MOBILE, Ala. — Tyvis Powell sat down at the end of Ohio State’s season and started listing all the things he had wanted to accomplish when he began his college career.
Then he started checking off goals. One by one, all the way down the page. By the time he was finished, only one goal on the list remained unchecked.
Powell wanted a tree in Buckeye Grove. Since 1934, every first-team All-American at Ohio State has received a tree planted in his honor somewhere in Buckeye Grove, which is just outside Ohio Stadium. As good as Powell was in three years as a starter, he didn’t make the All-America lists.
But degree in hand and with so many other check marks on his list, Powell decided he would leave his tree unplanted and make a bid for the NFL with one year of eligibility on the table.
“I can live with that,” he said.
Powell now heads to the NFL combine as the kind of mid-round safety prospect who could be a good value pick for a team like the New Orleans Saints, who have Kenny Vaccaro and Jairus Byrd entrenched as starters but could be looking for a third safety to replace Rafael Bush and potentially take over for Byrd down the line.
There’s a lot to like about one of the less-hyped members of Ohio State’s incredible 2016 draft class.
For starters, Powell measured in at nearly 6-foot-3 and 209 pounds at the Senior Bowl, offering the kind of size to go up against the NFL’s biggest deep threats on jump balls down the field. That kind of size also means Powell, a natural free safety in playing style, can serve in either role in a pinch.
“I can come down, cover the tight end,” Powell said. “I can also play the middle of the field. Anything they need me to do, I can do it.”
During a week of practices at the Senior Bowl — Powell was eligible as a junior who already had his degree — Powell also displayed the kind of ball skills that can be hard to find in a safety. In the North team’s final practice, Powell, who had eight interceptions in his career, picked off USC quarterback Cody Kessler while matched up in coverage against a tight end and also intercepted North Dakota State’s Carson Wentz, the darling of Mobile and a potential top-five pick.
“Should’ve been three,” Powell said after the practice. “I dropped one. But let’s not talk about that. ... To make plays in these practices, you’re going against some of the best college players to play the game. If you can make plays against them, it shows you might be able to do the same thing at the next level.”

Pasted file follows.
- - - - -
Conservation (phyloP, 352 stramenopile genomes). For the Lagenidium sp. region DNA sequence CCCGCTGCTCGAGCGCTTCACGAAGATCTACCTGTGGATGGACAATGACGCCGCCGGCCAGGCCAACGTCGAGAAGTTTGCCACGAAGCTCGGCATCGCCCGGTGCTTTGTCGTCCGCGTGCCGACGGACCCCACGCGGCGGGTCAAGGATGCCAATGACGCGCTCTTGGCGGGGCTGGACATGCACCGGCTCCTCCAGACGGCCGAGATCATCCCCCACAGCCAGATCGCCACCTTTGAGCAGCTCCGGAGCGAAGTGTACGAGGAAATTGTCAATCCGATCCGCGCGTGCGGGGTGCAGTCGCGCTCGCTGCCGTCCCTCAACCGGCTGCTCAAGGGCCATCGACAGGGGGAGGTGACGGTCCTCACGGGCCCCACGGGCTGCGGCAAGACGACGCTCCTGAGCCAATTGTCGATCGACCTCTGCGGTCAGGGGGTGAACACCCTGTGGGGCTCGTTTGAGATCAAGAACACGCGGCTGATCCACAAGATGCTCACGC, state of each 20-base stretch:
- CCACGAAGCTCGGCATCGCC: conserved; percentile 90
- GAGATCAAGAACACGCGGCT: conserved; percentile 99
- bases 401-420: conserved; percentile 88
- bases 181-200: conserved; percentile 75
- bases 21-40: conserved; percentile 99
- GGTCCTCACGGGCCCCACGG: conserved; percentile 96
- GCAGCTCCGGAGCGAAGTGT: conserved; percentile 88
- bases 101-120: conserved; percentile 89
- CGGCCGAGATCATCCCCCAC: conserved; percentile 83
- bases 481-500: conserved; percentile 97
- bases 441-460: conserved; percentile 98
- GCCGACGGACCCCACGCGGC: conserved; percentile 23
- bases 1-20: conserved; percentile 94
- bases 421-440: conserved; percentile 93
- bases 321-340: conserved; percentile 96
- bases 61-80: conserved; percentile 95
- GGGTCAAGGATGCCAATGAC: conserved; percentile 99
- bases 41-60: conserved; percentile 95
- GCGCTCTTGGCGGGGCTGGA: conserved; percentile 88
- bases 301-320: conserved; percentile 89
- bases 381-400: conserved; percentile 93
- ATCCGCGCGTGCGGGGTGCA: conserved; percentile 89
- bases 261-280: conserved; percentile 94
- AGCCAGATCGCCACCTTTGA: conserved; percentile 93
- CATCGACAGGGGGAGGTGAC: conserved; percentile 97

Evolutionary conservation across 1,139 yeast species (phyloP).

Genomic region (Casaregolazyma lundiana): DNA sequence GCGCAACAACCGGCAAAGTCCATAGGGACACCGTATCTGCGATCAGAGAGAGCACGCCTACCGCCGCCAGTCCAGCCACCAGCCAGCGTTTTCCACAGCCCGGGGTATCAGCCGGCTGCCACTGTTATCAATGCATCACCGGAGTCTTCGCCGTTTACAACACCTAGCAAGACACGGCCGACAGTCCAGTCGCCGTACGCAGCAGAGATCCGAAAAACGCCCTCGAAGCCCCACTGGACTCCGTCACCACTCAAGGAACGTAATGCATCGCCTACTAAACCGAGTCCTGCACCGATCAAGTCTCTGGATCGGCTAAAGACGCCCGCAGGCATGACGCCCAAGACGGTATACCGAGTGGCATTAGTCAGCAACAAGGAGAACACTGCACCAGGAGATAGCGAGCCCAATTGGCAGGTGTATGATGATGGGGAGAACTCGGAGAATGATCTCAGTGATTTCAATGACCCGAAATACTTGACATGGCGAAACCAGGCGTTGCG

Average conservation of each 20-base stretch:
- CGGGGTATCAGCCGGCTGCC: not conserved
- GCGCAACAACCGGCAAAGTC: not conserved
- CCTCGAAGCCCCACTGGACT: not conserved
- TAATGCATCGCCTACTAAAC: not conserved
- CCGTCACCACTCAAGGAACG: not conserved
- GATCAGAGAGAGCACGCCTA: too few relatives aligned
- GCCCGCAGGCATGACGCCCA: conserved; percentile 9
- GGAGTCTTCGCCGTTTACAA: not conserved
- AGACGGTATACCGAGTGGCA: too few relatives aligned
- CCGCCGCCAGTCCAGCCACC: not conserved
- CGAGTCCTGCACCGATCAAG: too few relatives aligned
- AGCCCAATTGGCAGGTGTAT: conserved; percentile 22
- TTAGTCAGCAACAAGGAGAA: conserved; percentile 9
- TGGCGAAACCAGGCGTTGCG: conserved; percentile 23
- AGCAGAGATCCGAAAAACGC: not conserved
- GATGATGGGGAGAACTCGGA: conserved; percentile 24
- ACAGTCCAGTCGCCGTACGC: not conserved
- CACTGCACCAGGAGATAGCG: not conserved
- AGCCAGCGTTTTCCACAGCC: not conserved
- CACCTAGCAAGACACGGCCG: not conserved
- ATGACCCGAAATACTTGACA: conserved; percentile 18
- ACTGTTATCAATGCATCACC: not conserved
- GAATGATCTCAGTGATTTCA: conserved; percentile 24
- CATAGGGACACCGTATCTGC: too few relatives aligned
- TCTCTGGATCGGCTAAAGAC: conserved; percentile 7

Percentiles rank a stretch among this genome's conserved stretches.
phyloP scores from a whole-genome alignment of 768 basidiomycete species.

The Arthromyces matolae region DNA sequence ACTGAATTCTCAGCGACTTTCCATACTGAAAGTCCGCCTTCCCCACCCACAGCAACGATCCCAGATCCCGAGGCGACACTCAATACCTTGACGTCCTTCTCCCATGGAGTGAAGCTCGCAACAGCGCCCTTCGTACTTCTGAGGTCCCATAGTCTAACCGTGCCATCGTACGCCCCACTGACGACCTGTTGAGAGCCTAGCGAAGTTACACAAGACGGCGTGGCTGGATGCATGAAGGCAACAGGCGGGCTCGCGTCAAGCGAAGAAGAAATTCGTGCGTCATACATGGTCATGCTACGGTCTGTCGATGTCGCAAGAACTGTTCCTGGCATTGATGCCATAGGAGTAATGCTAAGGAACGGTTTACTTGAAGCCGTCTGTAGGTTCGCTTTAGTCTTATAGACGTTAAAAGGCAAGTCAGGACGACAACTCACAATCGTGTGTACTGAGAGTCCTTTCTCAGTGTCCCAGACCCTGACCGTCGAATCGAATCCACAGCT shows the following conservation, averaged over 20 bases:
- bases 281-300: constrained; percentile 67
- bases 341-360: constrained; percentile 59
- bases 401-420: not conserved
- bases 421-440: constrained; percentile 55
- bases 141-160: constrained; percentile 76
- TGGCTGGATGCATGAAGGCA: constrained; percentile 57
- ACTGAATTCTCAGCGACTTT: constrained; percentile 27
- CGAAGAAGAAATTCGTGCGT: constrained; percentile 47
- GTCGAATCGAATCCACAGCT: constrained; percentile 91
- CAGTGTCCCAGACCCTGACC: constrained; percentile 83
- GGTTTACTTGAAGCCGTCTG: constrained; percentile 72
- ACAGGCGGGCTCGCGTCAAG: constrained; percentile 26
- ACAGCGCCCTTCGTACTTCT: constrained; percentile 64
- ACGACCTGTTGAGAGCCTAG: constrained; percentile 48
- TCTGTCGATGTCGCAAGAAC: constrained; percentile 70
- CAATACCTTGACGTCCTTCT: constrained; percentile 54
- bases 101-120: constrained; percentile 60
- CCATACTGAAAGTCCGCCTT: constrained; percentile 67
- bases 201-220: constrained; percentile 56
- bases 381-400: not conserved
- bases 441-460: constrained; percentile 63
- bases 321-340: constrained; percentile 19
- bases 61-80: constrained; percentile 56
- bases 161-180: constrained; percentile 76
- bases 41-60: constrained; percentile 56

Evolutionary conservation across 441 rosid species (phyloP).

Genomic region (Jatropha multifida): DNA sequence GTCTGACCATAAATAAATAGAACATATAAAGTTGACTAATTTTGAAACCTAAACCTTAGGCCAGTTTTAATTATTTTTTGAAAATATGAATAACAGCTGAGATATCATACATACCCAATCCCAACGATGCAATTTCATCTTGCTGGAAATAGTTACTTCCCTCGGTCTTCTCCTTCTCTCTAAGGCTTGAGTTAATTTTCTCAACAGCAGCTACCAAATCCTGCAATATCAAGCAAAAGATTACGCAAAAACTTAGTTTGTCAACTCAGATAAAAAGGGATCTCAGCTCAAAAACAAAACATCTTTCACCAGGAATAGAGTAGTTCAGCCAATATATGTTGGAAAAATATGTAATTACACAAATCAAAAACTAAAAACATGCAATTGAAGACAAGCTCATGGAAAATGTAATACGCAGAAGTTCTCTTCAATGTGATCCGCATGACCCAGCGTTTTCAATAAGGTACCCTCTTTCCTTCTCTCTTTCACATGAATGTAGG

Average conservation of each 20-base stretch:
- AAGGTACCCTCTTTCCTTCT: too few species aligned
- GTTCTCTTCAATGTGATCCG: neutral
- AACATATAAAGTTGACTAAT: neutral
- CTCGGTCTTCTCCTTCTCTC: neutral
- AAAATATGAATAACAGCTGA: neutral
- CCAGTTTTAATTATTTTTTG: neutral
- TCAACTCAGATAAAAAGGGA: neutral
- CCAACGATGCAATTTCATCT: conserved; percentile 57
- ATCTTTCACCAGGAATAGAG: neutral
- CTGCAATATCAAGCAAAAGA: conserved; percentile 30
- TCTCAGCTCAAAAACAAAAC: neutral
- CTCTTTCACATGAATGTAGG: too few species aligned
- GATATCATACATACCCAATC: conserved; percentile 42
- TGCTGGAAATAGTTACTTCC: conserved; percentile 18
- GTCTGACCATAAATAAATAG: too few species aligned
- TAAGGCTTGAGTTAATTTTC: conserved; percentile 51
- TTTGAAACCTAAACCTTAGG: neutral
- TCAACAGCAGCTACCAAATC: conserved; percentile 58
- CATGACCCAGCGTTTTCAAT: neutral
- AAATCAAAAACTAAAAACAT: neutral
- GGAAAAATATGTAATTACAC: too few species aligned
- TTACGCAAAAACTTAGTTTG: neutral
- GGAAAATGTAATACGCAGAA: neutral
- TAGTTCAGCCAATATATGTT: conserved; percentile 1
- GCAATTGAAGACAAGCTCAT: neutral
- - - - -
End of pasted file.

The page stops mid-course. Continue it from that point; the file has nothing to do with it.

At Ohio State, Powell had a penchant for making interceptions at critical moments. He picked off Michigan’s two-point conversion attempt to hand the Buckeyes the win over the Wolverines in a 42-41 thriller in 2013. In 2014, he picked off Alabama’s Hail Mary at the end of the Sugar Bowl to send Ohio State to the national championship game, and he came up with another key pick in the Fiesta Bowl against Notre Dame this season.
If Powell had a weakness at Ohio State, it’s that he didn’t always tackle with the kind of force a safety of his size should apply. But he spent most of the Buckeyes’ national championship run playing with a broken wrist, and he knows he has to get better. During Senior Bowl week, Powell paid close attention to the Dallas Cowboys’ tackling drills, making a mental note to copy them in his own training.
Powell also has a leader’s personality. After rooming with Cardale Jones at Ohio State, Powell developed a reputation as a player who can keep the locker room loose.
NFL teams like that kind of energy. In the NFL’s long, sometimes roller-coaster seasons, somebody has to lighten the load on the rest of the roster. “He’s a character, and that’s what he brings to a locker room,” former Ohio State teammate Braxton Miller said. “He gets along with all the guys and the coaches. He played safety with a broken wrist, which amazed me, and that earns respect.”
Powell seems to have all the tools.
Now, as soon as he knows where he’s headed in the NFL, it might be time to start putting together another list to accomplish.